The problem is that it treats all forest loss as equal. It assumes the impact of clearing primary rainforest in the Amazon to produce soybeans is the same as logging planted forests in the UK. The latter will experience short-term environmental impacts, but will ultimately regrow. When we cut down primary rainforest we are transforming this ecosystem forever.

When we treat these impacts equally we make it difficult to prioritize our efforts in the fight against deforestation. Decisionmakers could give as much of our attention to European logging as to destruction of the Amazon. As we will see later, this would be a distraction from our primary concern: ending tropical deforestation. The other issue that arises is that ‘tree loss’ or ‘forest loss’ data collected by satellite imagery often doesn’t match the official statistics reported by governments in their land use inventories. This is because the latter only captures deforestation – the replacement of forest with another land use (such as cropland). It doesn’t capture trees that are cut down in planted forests; the land is still forested, it’s now just regrowing forest.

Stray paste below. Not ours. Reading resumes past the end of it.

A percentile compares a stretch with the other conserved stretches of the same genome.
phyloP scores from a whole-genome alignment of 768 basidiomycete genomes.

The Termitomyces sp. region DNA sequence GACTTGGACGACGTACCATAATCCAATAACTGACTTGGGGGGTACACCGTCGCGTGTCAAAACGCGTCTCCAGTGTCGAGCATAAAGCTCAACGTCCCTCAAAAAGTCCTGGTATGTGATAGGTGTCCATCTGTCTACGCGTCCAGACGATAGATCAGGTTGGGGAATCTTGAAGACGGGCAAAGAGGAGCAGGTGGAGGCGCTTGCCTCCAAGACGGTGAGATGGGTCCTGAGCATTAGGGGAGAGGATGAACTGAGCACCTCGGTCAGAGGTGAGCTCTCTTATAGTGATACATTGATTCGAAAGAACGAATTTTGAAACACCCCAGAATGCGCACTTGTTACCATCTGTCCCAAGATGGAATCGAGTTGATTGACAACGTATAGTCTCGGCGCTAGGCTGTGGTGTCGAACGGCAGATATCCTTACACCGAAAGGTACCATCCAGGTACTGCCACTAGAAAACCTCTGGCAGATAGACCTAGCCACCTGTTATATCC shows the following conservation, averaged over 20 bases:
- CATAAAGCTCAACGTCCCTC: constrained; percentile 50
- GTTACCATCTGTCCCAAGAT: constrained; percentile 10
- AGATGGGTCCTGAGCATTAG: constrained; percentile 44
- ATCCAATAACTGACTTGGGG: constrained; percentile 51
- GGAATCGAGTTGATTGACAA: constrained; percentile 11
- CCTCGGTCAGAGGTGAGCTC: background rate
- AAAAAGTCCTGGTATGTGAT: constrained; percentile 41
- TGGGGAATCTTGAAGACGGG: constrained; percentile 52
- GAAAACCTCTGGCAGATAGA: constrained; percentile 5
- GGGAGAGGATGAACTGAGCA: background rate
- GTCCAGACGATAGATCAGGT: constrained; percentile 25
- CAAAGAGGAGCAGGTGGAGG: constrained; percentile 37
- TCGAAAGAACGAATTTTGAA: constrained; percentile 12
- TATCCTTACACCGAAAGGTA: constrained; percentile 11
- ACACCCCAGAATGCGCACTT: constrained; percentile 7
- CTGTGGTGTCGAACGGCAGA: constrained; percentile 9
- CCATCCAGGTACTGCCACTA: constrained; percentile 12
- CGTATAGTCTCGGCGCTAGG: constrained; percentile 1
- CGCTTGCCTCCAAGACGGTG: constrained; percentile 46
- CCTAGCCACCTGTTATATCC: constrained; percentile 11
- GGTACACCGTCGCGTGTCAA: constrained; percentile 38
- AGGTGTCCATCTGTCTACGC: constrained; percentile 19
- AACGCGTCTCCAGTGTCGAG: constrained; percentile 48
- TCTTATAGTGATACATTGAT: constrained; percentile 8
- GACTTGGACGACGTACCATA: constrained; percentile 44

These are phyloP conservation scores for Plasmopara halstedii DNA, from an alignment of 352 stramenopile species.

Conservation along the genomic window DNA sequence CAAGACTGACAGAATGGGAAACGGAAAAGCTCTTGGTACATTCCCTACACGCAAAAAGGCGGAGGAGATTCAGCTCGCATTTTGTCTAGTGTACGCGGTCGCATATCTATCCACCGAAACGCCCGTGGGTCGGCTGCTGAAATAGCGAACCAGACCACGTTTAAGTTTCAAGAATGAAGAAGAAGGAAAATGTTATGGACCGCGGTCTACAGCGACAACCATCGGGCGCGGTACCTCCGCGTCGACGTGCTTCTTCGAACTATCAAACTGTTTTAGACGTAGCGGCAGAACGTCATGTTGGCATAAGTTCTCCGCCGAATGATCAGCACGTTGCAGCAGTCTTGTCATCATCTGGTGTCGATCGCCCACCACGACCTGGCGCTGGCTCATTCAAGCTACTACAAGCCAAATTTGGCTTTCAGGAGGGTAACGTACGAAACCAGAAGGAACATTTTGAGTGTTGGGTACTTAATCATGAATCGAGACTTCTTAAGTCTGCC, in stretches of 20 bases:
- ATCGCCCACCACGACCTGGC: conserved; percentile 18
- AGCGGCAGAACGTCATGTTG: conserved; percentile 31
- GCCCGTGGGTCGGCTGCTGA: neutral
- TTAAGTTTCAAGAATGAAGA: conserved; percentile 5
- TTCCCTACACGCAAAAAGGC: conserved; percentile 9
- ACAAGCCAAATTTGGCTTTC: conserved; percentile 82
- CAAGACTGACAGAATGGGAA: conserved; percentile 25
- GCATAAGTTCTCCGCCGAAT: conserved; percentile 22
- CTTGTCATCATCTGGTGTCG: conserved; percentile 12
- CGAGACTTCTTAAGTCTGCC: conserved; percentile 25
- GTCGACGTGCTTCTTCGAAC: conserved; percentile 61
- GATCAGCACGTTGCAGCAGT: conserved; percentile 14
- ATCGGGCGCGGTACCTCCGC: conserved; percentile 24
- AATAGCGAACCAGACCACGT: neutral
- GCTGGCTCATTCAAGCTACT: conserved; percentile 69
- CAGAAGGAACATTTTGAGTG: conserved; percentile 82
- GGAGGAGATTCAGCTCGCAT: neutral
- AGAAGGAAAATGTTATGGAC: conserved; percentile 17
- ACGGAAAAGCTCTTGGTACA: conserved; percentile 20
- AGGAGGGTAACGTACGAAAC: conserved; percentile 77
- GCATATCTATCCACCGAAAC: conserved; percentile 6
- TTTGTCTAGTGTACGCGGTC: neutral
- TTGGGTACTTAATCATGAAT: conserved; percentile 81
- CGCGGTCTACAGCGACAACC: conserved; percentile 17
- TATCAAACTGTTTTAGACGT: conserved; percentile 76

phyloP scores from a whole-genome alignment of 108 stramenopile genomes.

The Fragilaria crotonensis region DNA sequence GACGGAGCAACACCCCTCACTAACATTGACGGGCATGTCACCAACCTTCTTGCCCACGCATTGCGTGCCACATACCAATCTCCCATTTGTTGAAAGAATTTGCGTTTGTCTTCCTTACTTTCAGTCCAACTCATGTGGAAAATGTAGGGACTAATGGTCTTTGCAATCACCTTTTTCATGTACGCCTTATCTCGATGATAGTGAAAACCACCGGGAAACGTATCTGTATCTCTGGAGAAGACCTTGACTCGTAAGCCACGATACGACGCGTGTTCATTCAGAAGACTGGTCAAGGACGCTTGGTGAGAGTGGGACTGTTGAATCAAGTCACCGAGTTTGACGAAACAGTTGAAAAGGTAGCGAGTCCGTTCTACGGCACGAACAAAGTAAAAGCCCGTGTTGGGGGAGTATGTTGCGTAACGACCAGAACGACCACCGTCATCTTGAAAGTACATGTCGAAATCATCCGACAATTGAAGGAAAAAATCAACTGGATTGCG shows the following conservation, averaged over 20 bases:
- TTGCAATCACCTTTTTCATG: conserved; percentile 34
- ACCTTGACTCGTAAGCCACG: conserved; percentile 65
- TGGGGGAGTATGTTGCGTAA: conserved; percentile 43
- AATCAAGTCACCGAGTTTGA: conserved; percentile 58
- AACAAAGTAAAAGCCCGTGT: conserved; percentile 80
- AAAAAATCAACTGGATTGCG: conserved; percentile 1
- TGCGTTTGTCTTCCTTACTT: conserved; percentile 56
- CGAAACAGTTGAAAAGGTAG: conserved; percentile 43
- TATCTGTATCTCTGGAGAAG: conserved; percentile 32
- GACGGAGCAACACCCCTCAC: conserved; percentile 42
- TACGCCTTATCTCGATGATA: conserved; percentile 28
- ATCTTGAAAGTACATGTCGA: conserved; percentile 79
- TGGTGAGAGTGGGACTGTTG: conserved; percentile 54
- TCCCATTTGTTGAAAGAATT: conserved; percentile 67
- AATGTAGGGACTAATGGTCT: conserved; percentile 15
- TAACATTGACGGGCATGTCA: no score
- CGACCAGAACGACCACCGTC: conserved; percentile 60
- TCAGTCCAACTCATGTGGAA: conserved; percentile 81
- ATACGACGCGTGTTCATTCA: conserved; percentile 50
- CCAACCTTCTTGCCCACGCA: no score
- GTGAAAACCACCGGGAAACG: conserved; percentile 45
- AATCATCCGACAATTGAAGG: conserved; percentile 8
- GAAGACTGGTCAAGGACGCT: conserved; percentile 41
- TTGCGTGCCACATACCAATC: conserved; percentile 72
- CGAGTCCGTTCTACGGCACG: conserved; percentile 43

In the article we will look at the reasons we lose forest; how these can be differentiated in a useful way; and what this means for understanding our priorities in tackling forest loss.

Understanding and seeing the drivers of forest loss

‘Forest loss’ or ‘tree loss’ captures two fundamental impacts on forest cover: deforestation and forest degradation.

Deforestation is the complete removal of trees for the conversion of forest to another land use such as agriculture, mining, or towns and cities. It results in a permanent conversion of forest into an alternative land use. The trees are not expected to regrow. Forest degradation measures a thinning of the canopy – a reduction in the density of trees in the area – but without a change in land use. The changes to the forest are often temporary and it’s expected that they will regrow.

From this understanding we can define five reasons why we lose forests:

Thanks to satellite imagery, we can get a birds-eye view of what these drivers look like from above. In the figure we see visual examples from the study of forest loss classification by Philip Curtis et al. (2018), published in Science.23